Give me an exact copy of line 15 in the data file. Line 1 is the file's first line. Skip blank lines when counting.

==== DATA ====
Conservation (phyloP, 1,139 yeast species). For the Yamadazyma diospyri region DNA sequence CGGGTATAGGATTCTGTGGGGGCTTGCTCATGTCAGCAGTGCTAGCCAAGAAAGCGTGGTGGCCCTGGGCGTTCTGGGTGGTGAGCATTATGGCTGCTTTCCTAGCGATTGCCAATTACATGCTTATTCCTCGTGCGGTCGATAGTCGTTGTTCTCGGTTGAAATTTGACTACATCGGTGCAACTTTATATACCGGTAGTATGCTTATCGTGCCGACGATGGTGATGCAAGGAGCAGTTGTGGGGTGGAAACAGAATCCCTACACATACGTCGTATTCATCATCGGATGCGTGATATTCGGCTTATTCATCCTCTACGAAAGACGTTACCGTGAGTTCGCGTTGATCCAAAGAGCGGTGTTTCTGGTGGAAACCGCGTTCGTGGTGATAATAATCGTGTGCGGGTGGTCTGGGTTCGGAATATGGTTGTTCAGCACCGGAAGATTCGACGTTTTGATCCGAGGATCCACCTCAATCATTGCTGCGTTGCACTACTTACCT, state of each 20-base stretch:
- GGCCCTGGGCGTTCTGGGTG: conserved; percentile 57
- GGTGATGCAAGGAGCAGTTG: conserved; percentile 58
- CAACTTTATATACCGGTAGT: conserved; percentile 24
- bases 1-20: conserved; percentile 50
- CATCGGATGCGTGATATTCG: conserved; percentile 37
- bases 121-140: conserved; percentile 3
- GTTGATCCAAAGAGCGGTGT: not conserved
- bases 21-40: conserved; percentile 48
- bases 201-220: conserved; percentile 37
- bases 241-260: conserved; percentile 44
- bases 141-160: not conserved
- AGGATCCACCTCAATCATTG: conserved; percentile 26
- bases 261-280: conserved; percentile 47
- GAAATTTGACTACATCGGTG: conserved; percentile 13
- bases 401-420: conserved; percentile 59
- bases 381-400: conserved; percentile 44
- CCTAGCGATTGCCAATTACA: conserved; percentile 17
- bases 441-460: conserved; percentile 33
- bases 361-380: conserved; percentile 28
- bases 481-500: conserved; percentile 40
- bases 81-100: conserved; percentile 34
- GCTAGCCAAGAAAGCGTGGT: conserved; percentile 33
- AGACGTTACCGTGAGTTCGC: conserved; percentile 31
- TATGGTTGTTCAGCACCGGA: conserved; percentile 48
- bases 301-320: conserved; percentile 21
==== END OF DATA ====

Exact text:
- GAAATTTGACTACATCGGTG: conserved; percentile 13